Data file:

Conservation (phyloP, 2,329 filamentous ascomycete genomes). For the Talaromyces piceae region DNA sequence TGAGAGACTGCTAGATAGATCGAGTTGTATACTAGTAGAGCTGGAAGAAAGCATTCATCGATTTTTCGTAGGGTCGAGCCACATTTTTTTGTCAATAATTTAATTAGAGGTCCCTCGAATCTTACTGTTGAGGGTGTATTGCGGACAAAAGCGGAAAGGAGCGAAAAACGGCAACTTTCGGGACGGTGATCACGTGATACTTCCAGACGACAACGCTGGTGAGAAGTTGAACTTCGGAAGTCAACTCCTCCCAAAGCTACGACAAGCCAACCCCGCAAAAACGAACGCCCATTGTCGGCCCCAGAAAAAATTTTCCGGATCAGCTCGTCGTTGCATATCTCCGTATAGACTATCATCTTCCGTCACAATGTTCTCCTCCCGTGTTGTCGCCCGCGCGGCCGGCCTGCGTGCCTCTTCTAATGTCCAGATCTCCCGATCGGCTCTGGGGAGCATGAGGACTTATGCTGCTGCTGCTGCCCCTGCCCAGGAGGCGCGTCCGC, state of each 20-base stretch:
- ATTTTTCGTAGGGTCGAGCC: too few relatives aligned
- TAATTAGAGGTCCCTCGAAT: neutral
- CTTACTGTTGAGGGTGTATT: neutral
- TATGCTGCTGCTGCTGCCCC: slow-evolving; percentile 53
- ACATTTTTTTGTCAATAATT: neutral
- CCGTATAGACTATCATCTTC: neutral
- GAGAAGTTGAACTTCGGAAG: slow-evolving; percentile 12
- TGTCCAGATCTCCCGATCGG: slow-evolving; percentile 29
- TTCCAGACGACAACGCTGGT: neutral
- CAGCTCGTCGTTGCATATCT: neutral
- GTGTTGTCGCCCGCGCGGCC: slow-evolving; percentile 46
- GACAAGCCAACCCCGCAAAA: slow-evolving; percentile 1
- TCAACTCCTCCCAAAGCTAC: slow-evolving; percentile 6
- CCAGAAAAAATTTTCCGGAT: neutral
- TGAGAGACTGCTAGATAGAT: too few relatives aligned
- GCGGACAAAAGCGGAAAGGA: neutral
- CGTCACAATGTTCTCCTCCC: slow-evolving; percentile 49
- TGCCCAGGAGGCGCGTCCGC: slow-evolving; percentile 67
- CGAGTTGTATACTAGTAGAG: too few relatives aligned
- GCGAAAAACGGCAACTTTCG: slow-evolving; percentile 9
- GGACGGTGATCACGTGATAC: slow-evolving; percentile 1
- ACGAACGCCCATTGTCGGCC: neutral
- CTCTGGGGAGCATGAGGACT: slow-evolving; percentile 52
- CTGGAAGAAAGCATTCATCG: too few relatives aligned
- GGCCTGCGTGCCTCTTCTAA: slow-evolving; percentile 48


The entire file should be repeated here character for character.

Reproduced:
Conservation (phyloP, 2,329 filamentous ascomycete genomes). For the Talaromyces piceae region DNA sequence TGAGAGACTGCTAGATAGATCGAGTTGTATACTAGTAGAGCTGGAAGAAAGCATTCATCGATTTTTCGTAGGGTCGAGCCACATTTTTTTGTCAATAATTTAATTAGAGGTCCCTCGAATCTTACTGTTGAGGGTGTATTGCGGACAAAAGCGGAAAGGAGCGAAAAACGGCAACTTTCGGGACGGTGATCACGTGATACTTCCAGACGACAACGCTGGTGAGAAGTTGAACTTCGGAAGTCAACTCCTCCCAAAGCTACGACAAGCCAACCCCGCAAAAACGAACGCCCATTGTCGGCCCCAGAAAAAATTTTCCGGATCAGCTCGTCGTTGCATATCTCCGTATAGACTATCATCTTCCGTCACAATGTTCTCCTCCCGTGTTGTCGCCCGCGCGGCCGGCCTGCGTGCCTCTTCTAATGTCCAGATCTCCCGATCGGCTCTGGGGAGCATGAGGACTTATGCTGCTGCTGCTGCCCCTGCCCAGGAGGCGCGTCCGC, state of each 20-base stretch:
- ATTTTTCGTAGGGTCGAGCC: too few relatives aligned
- TAATTAGAGGTCCCTCGAAT: neutral
- CTTACTGTTGAGGGTGTATT: neutral
- TATGCTGCTGCTGCTGCCCC: slow-evolving; percentile 53
- ACATTTTTTTGTCAATAATT: neutral
- CCGTATAGACTATCATCTTC: neutral
- GAGAAGTTGAACTTCGGAAG: slow-evolving; percentile 12
- TGTCCAGATCTCCCGATCGG: slow-evolving; percentile 29
- TTCCAGACGACAACGCTGGT: neutral
- CAGCTCGTCGTTGCATATCT: neutral
- GTGTTGTCGCCCGCGCGGCC: slow-evolving; percentile 46
- GACAAGCCAACCCCGCAAAA: slow-evolving; percentile 1
- TCAACTCCTCCCAAAGCTAC: slow-evolving; percentile 6
- CCAGAAAAAATTTTCCGGAT: neutral
- TGAGAGACTGCTAGATAGAT: too few relatives aligned
- GCGGACAAAAGCGGAAAGGA: neutral
- CGTCACAATGTTCTCCTCCC: slow-evolving; percentile 49
- TGCCCAGGAGGCGCGTCCGC: slow-evolving; percentile 67
- CGAGTTGTATACTAGTAGAG: too few relatives aligned
- GCGAAAAACGGCAACTTTCG: slow-evolving; percentile 9
- GGACGGTGATCACGTGATAC: slow-evolving; percentile 1
- ACGAACGCCCATTGTCGGCC: neutral
- CTCTGGGGAGCATGAGGACT: slow-evolving; percentile 52
- CTGGAAGAAAGCATTCATCG: too few relatives aligned
- GGCCTGCGTGCCTCTTCTAA: slow-evolving; percentile 48